According to Mr. Ambolley, the current crop of songs do not portray the country’s identity
Highlife legend, Gyedu-Blay Ambolley, has said that the current crop of songs do not portray the country’s identity because this generation of musicians are not learning music as they should.
Speaking to Abrantepa on Radio Univers’ mid-morning show, Brunch2Lunch, the "Simigwa Do Man" advised young musicians to focus on exhibiting the Ghanaian culture and identity in their music.
“Of late, our songs do not portray our identity as Ghanaians. Jamaica is noted for reggae and dancehall, South Africa for Salsa, America for Jazz and Hip pop; but in Ghana, outsiders are unable to identify our songs. The reason is, young and current crop of artistes do not learn music. Everything is computerized. What we should take note of is, the whites programmed the drumline, baseline etc to their style”, he said.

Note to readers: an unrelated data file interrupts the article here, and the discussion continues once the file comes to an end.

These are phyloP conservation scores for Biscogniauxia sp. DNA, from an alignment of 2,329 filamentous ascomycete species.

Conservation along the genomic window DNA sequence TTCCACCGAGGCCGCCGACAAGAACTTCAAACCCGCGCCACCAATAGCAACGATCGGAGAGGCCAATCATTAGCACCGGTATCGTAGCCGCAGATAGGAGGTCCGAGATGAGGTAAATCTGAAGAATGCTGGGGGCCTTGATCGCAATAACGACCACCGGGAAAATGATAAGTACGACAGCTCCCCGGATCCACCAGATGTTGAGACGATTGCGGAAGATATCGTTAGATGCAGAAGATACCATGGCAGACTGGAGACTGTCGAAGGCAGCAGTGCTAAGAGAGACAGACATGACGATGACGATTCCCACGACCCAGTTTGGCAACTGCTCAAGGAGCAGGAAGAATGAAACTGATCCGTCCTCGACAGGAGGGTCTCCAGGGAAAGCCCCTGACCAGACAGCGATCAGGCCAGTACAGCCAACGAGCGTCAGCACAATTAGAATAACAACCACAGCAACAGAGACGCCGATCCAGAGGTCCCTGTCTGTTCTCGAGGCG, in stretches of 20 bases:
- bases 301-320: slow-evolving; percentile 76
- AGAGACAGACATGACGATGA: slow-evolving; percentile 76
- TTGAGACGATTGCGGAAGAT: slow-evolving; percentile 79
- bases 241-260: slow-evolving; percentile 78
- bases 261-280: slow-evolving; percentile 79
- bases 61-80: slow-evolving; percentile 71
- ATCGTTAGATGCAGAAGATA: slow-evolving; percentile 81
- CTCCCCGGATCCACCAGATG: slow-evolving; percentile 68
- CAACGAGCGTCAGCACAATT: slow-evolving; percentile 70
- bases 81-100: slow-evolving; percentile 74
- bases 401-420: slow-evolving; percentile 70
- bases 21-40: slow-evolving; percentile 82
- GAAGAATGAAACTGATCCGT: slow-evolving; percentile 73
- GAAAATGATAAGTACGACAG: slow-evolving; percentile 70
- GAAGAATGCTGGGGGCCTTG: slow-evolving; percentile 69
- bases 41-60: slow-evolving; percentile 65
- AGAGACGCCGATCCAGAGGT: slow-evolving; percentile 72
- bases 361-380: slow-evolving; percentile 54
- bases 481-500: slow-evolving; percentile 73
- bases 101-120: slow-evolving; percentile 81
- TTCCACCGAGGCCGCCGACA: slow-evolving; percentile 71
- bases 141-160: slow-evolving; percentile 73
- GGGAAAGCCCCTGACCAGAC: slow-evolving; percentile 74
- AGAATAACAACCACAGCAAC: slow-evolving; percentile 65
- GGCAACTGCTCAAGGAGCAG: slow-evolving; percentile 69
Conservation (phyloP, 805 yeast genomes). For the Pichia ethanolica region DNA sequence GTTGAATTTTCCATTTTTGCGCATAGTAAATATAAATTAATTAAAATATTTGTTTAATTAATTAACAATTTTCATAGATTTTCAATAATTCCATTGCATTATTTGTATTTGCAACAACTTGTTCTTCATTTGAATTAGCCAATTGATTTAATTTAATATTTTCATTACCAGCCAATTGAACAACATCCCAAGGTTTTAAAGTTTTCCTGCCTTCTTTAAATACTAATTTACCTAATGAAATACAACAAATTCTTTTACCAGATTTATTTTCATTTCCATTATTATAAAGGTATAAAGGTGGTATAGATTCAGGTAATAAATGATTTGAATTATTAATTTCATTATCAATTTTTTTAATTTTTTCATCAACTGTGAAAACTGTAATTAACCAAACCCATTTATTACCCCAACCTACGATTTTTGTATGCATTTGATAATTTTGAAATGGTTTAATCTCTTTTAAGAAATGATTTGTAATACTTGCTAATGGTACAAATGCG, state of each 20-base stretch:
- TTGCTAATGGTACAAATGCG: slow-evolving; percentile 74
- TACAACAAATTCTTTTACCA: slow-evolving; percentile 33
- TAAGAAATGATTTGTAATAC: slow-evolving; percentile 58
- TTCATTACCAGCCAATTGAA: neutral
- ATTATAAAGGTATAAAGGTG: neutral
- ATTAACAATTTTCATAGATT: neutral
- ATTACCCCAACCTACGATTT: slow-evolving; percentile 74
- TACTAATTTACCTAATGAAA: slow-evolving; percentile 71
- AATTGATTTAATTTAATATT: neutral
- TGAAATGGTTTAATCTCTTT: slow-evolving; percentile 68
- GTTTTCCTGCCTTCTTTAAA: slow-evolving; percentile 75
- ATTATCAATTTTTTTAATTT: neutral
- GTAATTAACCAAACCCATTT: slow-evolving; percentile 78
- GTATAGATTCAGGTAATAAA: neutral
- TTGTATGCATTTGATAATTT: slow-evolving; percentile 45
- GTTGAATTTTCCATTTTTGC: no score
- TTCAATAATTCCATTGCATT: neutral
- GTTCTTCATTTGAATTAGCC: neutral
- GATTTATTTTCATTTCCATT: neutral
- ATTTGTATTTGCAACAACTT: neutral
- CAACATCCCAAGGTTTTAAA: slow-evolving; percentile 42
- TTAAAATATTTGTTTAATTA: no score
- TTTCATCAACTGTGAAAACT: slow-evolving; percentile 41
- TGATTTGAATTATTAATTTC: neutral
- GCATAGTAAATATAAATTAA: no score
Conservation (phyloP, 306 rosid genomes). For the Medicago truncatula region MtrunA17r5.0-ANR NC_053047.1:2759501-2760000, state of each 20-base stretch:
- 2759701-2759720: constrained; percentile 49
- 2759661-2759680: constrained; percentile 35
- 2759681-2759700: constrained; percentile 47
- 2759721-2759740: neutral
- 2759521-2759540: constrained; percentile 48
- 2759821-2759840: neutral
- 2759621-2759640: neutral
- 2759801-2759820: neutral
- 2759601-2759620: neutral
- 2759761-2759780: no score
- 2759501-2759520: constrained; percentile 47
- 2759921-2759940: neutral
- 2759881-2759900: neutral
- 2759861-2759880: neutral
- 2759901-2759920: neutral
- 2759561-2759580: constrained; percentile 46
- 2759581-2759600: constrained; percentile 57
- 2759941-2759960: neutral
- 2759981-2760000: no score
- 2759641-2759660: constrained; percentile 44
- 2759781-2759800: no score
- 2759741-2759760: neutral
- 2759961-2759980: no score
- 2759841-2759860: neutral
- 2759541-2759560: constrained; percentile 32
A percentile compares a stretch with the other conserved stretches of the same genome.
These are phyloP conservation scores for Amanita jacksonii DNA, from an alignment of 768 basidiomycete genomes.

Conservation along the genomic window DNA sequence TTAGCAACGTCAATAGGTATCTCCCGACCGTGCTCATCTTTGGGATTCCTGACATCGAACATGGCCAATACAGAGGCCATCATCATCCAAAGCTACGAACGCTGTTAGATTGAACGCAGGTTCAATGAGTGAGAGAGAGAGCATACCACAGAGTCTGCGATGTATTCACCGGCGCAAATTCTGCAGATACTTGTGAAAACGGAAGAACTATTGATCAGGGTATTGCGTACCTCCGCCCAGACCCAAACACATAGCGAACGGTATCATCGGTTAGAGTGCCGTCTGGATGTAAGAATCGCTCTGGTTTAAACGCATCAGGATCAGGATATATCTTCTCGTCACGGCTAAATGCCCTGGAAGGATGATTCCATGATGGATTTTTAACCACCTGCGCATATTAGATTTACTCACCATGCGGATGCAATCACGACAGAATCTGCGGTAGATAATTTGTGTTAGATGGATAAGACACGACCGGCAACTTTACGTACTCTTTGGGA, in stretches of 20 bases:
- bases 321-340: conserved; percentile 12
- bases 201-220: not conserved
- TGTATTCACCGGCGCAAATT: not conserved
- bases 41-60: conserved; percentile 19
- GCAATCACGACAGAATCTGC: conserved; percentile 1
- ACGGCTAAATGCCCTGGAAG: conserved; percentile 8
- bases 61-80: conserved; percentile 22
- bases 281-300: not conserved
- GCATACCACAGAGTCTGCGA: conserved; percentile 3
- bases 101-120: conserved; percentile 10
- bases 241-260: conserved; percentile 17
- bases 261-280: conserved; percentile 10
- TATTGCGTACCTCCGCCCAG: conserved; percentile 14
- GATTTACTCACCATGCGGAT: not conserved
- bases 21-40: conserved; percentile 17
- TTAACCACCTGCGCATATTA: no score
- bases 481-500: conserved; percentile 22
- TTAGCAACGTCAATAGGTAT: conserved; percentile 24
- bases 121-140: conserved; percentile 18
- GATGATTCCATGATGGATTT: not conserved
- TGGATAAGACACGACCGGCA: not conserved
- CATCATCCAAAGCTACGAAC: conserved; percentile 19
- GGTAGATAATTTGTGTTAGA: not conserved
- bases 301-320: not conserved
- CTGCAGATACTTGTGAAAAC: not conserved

Mr. Ambolley, however, stated that if artistes still want to stick to the ideas of the whites, then there should be a modification. According to him, artistes should blend their songs with some aspects of the country’s culture.
“I am not saying we should all do highlife; rather, we should modify. There is nothing wrong with doing dancehall songs. Just that there is no identity to it. Why should Ghanaians sing in Patois? Samini is from the north; why won’t he sing on a dancehall beat in his local dialect? Stonebwoy is an Ewe; why won’t he sing in Ewe to portray his identity?” he wondered.